Tag: Latvia

Latvia Tourist Information

Latvia Tourist Information

Latvia is a great option for those who love beautiful European architecture, interesting historical sights and beach holidays. And if you have already chosen tours to Latvia for yourself, it remains only to get acquainted with the information about the country, which will undoubtedly come in handy on a trip.

Latvia: location. According to thesciencetutor, the rather small country of Latvia is located in the North of Europe, and its neighbors are Lithuania (border in the south), Estonia (border in the north of the country), Russia and Belarus (in the east and southeast, respectively).

Latvia: capital. The capital of Latvia is the stunning Riga – a city with beautiful architecture and ancient sights. Here you can visit castles and museums, churches and cathedrals for more than one day, or just wander around the cozy streets of Riga and the Old Town. And you can feel and feel the Latvian culture at local fairs, which are quite often held in the city.

Latvia: language. The official state language in Latvia is Latvian. At the same time, many residents of the country know and speak Russian.

Latvia: visa. Ukrainians will need a Schengen visa to enter Latvia. A tourist visa to Latvia is issued (the price of the consular fee is 35 euros) literally up to two weeks. All that is needed is to fill out an electronic application form, submit the necessary documents for a visa to Latvia and pay a consular fee.

Latvia: features of customs control. When entering the country, do not take with you more than 200 cigarettes / 50 cigars / 250 grams of tobacco (optional) and more than 1 liter of alcohol (wine up to 4 liters). Latvian customs regulations also prohibit the import of weapons, narcotic and explosive substances (objects), meat and dairy products, chocolates, and certain medicines. Difficulties may also arise with the import of ancient art objects (more than 50 years old), as well as amber.

Latvia: climate and seasonality. Tourists will be pleased with the climate of Latvia, because in winter there are practically no very severe frosts (usually temperatures are from 0 to -3 degrees), and in summer there is no tiring heat (on average + 21- + 23 degrees). Therefore, you can safely go to Latvia at any time of the year. But if you want to additionally visit the beaches of Jurmala, then it is best to go in July – the sea is as warm as possible (water temperature is about +22).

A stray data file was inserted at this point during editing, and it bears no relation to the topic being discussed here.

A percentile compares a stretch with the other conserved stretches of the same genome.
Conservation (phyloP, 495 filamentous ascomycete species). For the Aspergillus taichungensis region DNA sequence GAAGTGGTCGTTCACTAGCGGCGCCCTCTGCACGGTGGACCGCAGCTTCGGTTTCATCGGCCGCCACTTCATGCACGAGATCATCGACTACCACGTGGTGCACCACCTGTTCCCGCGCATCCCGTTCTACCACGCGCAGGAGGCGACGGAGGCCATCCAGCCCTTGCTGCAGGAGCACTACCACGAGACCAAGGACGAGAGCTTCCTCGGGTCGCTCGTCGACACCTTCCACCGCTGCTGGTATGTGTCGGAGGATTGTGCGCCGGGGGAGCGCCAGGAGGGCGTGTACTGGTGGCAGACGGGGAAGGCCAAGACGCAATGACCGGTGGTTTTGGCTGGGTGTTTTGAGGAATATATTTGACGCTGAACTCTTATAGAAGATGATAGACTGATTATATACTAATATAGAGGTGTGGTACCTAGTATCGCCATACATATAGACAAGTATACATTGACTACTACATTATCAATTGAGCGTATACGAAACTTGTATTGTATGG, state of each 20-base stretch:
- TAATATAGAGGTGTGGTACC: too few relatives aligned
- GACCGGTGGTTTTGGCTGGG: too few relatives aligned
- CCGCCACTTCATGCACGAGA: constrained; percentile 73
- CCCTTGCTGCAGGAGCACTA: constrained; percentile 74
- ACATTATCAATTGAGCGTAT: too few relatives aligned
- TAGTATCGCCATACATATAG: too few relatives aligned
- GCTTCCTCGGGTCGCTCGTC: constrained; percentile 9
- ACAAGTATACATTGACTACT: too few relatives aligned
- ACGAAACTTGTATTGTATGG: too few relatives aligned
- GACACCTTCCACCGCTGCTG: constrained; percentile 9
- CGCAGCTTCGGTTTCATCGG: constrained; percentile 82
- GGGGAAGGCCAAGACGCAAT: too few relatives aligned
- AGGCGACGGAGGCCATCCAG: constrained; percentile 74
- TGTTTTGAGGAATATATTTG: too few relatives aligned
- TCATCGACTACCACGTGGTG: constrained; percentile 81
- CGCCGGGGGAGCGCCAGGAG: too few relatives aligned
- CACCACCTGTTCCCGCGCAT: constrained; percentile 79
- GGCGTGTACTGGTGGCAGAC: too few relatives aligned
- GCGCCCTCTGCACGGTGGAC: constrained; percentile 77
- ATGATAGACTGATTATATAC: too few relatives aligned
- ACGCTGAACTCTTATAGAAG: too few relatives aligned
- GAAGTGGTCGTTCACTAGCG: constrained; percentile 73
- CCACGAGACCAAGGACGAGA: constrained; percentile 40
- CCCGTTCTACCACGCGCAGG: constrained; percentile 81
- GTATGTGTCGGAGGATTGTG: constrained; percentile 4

Latvia: time. There is no time difference between Riga and Kiev time.

Latvia: currency. The official currency in Latvia is the euro.

Latvia: tips. On average, in restaurants, “for tea” they give about 5-10% of the bill (but quite often they can already be included in the bill).

Latvia: telephone. It is worth buying a Sim-card on the spot. Regarding prices, one of the cheapest calls will be the local operator Zeltazivtina. For 2 euros you will have unlimited network (to phones of other operators 0.17 euros / minute) and the ability to activate the service for foreign calls (for calls to Ukraine) – it will cost about 4 euros for 30 minutes. As for emergency numbers, it is the same for everyone – 112.

Latvia: electrical network. In Latvia, the voltage in the network and the type of sockets are the same as in Ukraine.

Latvia: clothing etiquette. There are no special rules and requirements for clothing in Latvia.

Latvia: official holidays. The main holidays, of course, are the Independence Day, which is lavishly celebrated on May 4 and the Day of the Proclamation of the Republic of Latvia, which Latvians celebrate on November 18.

New Year in Latvia is celebrated, as in Ukraine, on the night of the first day of January, but Christmas, according to the European model, is December 25th.

For tourists, the Ligo holiday (Yanov’s Day) will also be interesting. On this holiday, folk traditional festivities are held in all cities and you can get to know the Latvian original culture and customs as much as possible. On this day, you can also taste unique festive dishes – Janov cheese and very tasty barley beer.

Latvia Tourist Information

Latvia Literature in the Early Age

Latvia Literature in the Early Age

The various events of Latvian literature are closely connected with the history of the Latvian people. Just as the Latvian language is, together with Lithuanian, the most archaic of the European languages, so too the popular literature of the Latvians contains elements that date back to prehistoric times. But the fact that the collections of Latvian folk songs do not predate the second half of the century XIX requires a very careful and prudent critique for the understanding and study of this rich poetic heritage. To this is added another fact that profoundly characterizes the past and the mentality of the ancient Latvians: the Latvian folk songs, the dainas (see below: folklore), are exclusively lyrical: myological songs, of family life, songs of even more or less pagan festivals, of daily life, of love, etc.; – no name and no historical fact, no reference, neither generic nor particular, to the many centuries of freedom and subsequent political submission, in which the aesthetic conception of the life and nature of this people developed, under certainly unfavorable conditions. The dainas reveal a pure conception, full of love and nobility, of family life, and an ancient and essentially artistic interpretation of nature. Moreover, the Latvians lack any trace of an ancient dramatic literature and there are no sure indications to admit the existence of an epic literature.